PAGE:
I guess I have become Idle Time’s Chip Zdarksy mouthpiece as I’ve written about my love for his work a lot. That hasn’t changed with his debut issue on Daredevil with Marco Checchetto on art and Sunny Gho as the inker.
Daredevil has always been a comic character close to my heart. When I got really into reading comics in high school, Ed Brubaker and Michael Lark’s Daredevil was my entry point and I fell in love with the character. From there I went back to read the Frank Miller and Bendis runs which cemented the character in my mind as a favorite. I’ve always stuck with the title since then through its ups and downs (that time Matt was possessed by a demon of the Hand and became evil was rough).
The thing that has always fascinated me about the character is inner conflict. Unlike some of the other heroes who suffer from this, like Batman, Matt’s whole deal is that he is a lapsed Catholic boy, something I identify with far too well. As someone raised in that environment, and who then left without looking back, I still find myself dwelling on what I learned for eighteen years.
That being said, Chip does what he does best and distills what makes Daredevil great into a perfect entry point. Sure a lot of this stuff is pretty by-the-book for ol’ Hornhead, but Matt’s personality is in full force with Zdarsky at the helm.
Continue reading Daredevil by Zdarksy & Checchetto
As part of the 80th anniversary celebration commemorating the release of 1939’s Marvel Comics #1, the House of Ideas has a number of interesting little one-shots and series premieres over the next few weeks, including the return of Marvel Comics Presents. The first volume of this biweekly anthology series had a fairly successful run through the 80’s and 90’s, combining serialized narratives with one-shot short stories. There was a brief attempt at reviving the format in 2007, but this run only lasted twelve issues. Perhaps Marvel lost sight of the marquee value of a certain ornery Canadian mutant. Returning to the formula that helped that first MCP run reach 175 issues, 2019’s version once again leads with a multi-part Wolverine tale.
Charles Soule and Paolo Siqueira give us the first part of a WWII-era Logan story involving Nazi occultists, sinister summonings, and the tried-and-true Wolverine-as-reluctant-mentor motif. “The Vigil” allows Soule to explore the character he’s run through the wringer in recent years, focusing on a lost story from Wolverine’s earlier years. It’s creepy and atmospheric, and could have easily been confused for a Hellboy story, but it’s worth reading because Siqueira’s art is ridiculously good.
Continue reading Marvel Comics Presents (2019)
Stories of extraterrestrial emigration to our beautiful blue planet are nothing new, particularly in recent years when the question of alien identity has become such a hot-button issue. Comics like Port of Earth and Border Town address the varying degrees of xenophobia that continue to simmer forth, putting our preservation and admiration of diversity ever more on the defensive.
The first issue of LaGuardia, by Nnedi Okorafor with art by Tana Ford and James Devlin, immediately sets itself apart from any sci-fi allegories of immigration. In this near-future world, Nigeria was the site of extraterrestrial first contact, and Lagos now operates the most important interstellar airport on the planet. The country, furthermore, has benefited greatly from its early communion with otherworldly species, and advancements in science and technology are ever-present.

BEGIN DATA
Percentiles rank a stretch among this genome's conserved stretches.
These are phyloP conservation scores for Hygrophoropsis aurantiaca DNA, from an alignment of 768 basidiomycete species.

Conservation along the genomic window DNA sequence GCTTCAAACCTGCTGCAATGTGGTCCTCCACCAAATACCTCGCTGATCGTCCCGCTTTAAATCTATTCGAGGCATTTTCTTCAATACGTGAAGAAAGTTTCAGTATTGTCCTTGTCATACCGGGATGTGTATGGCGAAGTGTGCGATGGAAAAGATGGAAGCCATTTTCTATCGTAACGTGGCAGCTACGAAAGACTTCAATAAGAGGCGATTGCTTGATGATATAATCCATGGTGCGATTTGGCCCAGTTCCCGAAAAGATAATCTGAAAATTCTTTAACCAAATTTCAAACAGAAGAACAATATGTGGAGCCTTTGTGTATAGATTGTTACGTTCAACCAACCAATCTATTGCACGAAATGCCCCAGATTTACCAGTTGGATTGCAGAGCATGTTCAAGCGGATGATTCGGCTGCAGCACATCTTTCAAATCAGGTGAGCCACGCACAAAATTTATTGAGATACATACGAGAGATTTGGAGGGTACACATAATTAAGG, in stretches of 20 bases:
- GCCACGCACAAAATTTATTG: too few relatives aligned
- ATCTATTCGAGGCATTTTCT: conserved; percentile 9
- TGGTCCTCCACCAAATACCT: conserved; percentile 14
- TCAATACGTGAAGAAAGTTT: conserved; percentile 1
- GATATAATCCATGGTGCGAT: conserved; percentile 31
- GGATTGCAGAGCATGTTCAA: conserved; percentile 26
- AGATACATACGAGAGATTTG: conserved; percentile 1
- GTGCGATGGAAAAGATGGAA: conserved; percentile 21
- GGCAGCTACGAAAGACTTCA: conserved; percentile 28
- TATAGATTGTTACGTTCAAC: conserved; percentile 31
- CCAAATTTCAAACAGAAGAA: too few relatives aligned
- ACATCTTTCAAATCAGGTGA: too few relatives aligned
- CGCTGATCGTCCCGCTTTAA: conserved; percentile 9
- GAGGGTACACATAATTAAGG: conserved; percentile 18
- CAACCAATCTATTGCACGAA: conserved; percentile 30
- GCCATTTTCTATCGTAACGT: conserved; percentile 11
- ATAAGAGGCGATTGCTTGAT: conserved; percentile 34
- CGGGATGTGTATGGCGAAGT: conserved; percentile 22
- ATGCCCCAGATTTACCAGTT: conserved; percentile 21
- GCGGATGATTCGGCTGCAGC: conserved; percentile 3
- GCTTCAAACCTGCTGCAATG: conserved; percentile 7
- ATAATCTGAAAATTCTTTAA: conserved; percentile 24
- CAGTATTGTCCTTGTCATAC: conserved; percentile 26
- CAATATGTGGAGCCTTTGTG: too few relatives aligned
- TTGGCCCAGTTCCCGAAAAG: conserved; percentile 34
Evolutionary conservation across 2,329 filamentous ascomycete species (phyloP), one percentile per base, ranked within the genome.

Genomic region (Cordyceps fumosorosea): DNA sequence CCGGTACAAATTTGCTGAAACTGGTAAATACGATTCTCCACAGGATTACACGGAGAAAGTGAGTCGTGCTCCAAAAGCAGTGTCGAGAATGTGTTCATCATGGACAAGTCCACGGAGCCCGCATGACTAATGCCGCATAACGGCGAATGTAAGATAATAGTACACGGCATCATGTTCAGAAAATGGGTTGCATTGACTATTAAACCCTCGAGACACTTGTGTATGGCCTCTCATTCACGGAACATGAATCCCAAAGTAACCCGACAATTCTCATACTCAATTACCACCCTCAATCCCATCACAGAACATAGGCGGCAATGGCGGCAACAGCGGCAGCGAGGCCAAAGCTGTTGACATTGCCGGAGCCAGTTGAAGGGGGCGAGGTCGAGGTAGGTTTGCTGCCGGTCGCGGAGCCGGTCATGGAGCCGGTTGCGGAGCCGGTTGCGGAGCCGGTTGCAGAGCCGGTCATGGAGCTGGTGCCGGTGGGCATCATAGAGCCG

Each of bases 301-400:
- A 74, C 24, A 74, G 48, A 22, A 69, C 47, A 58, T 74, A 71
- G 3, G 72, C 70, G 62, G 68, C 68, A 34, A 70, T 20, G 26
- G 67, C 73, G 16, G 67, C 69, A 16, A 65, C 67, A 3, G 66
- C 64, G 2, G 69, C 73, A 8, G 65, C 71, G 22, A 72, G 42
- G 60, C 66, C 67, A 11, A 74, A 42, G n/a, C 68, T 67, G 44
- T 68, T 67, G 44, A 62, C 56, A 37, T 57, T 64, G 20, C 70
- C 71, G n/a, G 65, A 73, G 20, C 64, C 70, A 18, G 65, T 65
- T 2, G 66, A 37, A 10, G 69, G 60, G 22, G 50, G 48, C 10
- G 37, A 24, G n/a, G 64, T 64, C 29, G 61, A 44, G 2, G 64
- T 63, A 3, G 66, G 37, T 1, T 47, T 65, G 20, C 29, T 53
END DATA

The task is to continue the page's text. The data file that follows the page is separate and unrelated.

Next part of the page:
But controversy is inescapable, and secessionists recalling the Nigerian Civil War amass, violently opposed to the influx of alien races and influence. Nigerian-American physician Future Nwafor Chukwuebuka arrives in New York City via LaGuardia, now the only interplanetary port in North America, pregnant and intent on smuggling in a mysterious little plant-based alien lifeform who adopts the rather loaded appellation of Letme Live.
Continue reading LaGuardia
For many people my age, Spider-Man, Batman, and the X-Men, are their definite heroes. I can only translate that to the popularity of each of their animated shows. For the past few years, I haven’t really been keeping up with the ol’ webhead. While I have enjoyed parts of Dan Slott’s years-long Spider-Man run (Superior Spider-Man was excellent), overall, I haven’t found it clicking with me. I’ve always liked the low-stakes drama of Peter’s social life/job while dealing with street-level villains, so Slott’s corporate Parker and his globetrotting adventures hasn’t been my thing.
Enter Chip Zdarsky.
For years, I only knew Chip as that really funny guy on Twitter that all the comic creators I followed interacted with. Eventually, I realized that he is a hilarious writer and fantastic artist (If you haven’t seen his saga with Applebees, check it out). In recent years though, Chip has had a comic outpouring in great books like Jughead, Howard the Duck, and the still running Star-Lord. The sense of humor and surprising amount of pathos in his books had gotten me terribly excited for his Spider-Man run. All the hype I built up in my head did not prove to be too much as I loved every second of this book.
Continue reading Peter Parker: The Spectacular Spider-Man